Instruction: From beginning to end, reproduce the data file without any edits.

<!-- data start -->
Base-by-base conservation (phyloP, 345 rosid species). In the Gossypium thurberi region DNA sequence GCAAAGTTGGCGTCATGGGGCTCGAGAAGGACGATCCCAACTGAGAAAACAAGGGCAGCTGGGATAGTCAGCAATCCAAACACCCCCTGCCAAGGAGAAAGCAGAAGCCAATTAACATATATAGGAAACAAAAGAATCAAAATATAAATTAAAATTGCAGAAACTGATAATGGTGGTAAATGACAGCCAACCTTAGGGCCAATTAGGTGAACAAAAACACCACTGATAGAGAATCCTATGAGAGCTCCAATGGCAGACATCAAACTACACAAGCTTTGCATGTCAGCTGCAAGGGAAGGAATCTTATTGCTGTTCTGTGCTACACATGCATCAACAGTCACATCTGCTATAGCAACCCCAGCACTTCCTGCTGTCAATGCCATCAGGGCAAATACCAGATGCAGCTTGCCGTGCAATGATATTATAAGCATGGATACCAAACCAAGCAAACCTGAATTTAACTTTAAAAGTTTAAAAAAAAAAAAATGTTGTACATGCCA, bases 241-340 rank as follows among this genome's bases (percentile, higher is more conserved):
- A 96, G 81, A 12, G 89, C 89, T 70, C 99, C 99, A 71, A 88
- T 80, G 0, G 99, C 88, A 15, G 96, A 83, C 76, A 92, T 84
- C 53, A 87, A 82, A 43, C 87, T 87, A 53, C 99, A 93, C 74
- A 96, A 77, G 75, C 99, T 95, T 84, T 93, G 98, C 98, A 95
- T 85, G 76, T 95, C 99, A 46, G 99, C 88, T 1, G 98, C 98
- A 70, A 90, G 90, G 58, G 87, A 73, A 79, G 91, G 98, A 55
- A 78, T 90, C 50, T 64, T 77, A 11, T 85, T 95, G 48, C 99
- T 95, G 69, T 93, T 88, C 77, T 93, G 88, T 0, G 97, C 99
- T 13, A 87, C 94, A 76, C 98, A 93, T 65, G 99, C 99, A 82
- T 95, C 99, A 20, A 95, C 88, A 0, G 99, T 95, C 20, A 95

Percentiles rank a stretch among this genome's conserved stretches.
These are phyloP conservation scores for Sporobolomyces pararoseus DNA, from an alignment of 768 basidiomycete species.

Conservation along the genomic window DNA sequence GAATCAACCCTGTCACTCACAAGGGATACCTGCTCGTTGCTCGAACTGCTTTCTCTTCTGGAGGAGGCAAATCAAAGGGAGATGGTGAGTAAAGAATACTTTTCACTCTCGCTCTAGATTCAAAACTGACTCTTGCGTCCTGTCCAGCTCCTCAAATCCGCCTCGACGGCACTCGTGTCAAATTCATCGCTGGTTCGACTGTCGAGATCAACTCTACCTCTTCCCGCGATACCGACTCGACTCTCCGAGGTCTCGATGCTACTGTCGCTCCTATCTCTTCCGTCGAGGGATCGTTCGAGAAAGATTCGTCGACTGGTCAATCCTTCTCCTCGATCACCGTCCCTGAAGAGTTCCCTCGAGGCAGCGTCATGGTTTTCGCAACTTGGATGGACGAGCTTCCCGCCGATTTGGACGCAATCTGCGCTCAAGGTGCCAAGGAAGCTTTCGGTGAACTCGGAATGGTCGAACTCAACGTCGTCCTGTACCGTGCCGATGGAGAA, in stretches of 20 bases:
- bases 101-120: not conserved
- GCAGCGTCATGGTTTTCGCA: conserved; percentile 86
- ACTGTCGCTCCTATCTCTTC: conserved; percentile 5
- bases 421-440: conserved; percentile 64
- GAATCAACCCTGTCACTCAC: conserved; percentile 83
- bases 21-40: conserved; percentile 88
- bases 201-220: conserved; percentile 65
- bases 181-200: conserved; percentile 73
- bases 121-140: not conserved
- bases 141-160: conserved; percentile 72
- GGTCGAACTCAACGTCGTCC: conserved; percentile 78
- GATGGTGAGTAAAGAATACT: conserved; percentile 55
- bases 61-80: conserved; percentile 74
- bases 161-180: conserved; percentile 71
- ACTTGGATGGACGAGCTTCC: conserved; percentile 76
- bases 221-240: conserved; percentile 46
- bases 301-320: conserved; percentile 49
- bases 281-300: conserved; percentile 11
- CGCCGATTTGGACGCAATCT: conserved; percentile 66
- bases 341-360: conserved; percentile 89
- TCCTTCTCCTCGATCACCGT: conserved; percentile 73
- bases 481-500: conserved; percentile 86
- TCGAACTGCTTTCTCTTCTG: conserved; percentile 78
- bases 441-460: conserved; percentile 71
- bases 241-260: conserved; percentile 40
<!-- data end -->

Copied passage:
Base-by-base conservation (phyloP, 345 rosid species). In the Gossypium thurberi region DNA sequence GCAAAGTTGGCGTCATGGGGCTCGAGAAGGACGATCCCAACTGAGAAAACAAGGGCAGCTGGGATAGTCAGCAATCCAAACACCCCCTGCCAAGGAGAAAGCAGAAGCCAATTAACATATATAGGAAACAAAAGAATCAAAATATAAATTAAAATTGCAGAAACTGATAATGGTGGTAAATGACAGCCAACCTTAGGGCCAATTAGGTGAACAAAAACACCACTGATAGAGAATCCTATGAGAGCTCCAATGGCAGACATCAAACTACACAAGCTTTGCATGTCAGCTGCAAGGGAAGGAATCTTATTGCTGTTCTGTGCTACACATGCATCAACAGTCACATCTGCTATAGCAACCCCAGCACTTCCTGCTGTCAATGCCATCAGGGCAAATACCAGATGCAGCTTGCCGTGCAATGATATTATAAGCATGGATACCAAACCAAGCAAACCTGAATTTAACTTTAAAAGTTTAAAAAAAAAAAAATGTTGTACATGCCA, bases 241-340 rank as follows among this genome's bases (percentile, higher is more conserved):
- A 96, G 81, A 12, G 89, C 89, T 70, C 99, C 99, A 71, A 88
- T 80, G 0, G 99, C 88, A 15, G 96, A 83, C 76, A 92, T 84
- C 53, A 87, A 82, A 43, C 87, T 87, A 53, C 99, A 93, C 74
- A 96, A 77, G 75, C 99, T 95, T 84, T 93, G 98, C 98, A 95
- T 85, G 76, T 95, C 99, A 46, G 99, C 88, T 1, G 98, C 98
- A 70, A 90, G 90, G 58, G 87, A 73, A 79, G 91, G 98, A 55
- A 78, T 90, C 50, T 64, T 77, A 11, T 85, T 95, G 48, C 99
- T 95, G 69, T 93, T 88, C 77, T 93, G 88, T 0, G 97, C 99
- T 13, A 87, C 94, A 76, C 98, A 93, T 65, G 99, C 99, A 82
- T 95, C 99, A 20, A 95, C 88, A 0, G 99, T 95, C 20, A 95

Percentiles rank a stretch among this genome's conserved stretches.
These are phyloP conservation scores for Sporobolomyces pararoseus DNA, from an alignment of 768 basidiomycete species.

Conservation along the genomic window DNA sequence GAATCAACCCTGTCACTCACAAGGGATACCTGCTCGTTGCTCGAACTGCTTTCTCTTCTGGAGGAGGCAAATCAAAGGGAGATGGTGAGTAAAGAATACTTTTCACTCTCGCTCTAGATTCAAAACTGACTCTTGCGTCCTGTCCAGCTCCTCAAATCCGCCTCGACGGCACTCGTGTCAAATTCATCGCTGGTTCGACTGTCGAGATCAACTCTACCTCTTCCCGCGATACCGACTCGACTCTCCGAGGTCTCGATGCTACTGTCGCTCCTATCTCTTCCGTCGAGGGATCGTTCGAGAAAGATTCGTCGACTGGTCAATCCTTCTCCTCGATCACCGTCCCTGAAGAGTTCCCTCGAGGCAGCGTCATGGTTTTCGCAACTTGGATGGACGAGCTTCCCGCCGATTTGGACGCAATCTGCGCTCAAGGTGCCAAGGAAGCTTTCGGTGAACTCGGAATGGTCGAACTCAACGTCGTCCTGTACCGTGCCGATGGAGAA, in stretches of 20 bases:
- bases 101-120: not conserved
- GCAGCGTCATGGTTTTCGCA: conserved; percentile 86
- ACTGTCGCTCCTATCTCTTC: conserved; percentile 5
- bases 421-440: conserved; percentile 64
- GAATCAACCCTGTCACTCAC: conserved; percentile 83
- bases 21-40: conserved; percentile 88
- bases 201-220: conserved; percentile 65
- bases 181-200: conserved; percentile 73
- bases 121-140: not conserved
- bases 141-160: conserved; percentile 72
- GGTCGAACTCAACGTCGTCC: conserved; percentile 78
- GATGGTGAGTAAAGAATACT: conserved; percentile 55
- bases 61-80: conserved; percentile 74
- bases 161-180: conserved; percentile 71
- ACTTGGATGGACGAGCTTCC: conserved; percentile 76
- bases 221-240: conserved; percentile 46
- bases 301-320: conserved; percentile 49
- bases 281-300: conserved; percentile 11
- CGCCGATTTGGACGCAATCT: conserved; percentile 66
- bases 341-360: conserved; percentile 89
- TCCTTCTCCTCGATCACCGT: conserved; percentile 73
- bases 481-500: conserved; percentile 86
- TCGAACTGCTTTCTCTTCTG: conserved; percentile 78
- bases 441-460: conserved; percentile 71
- bases 241-260: conserved; percentile 40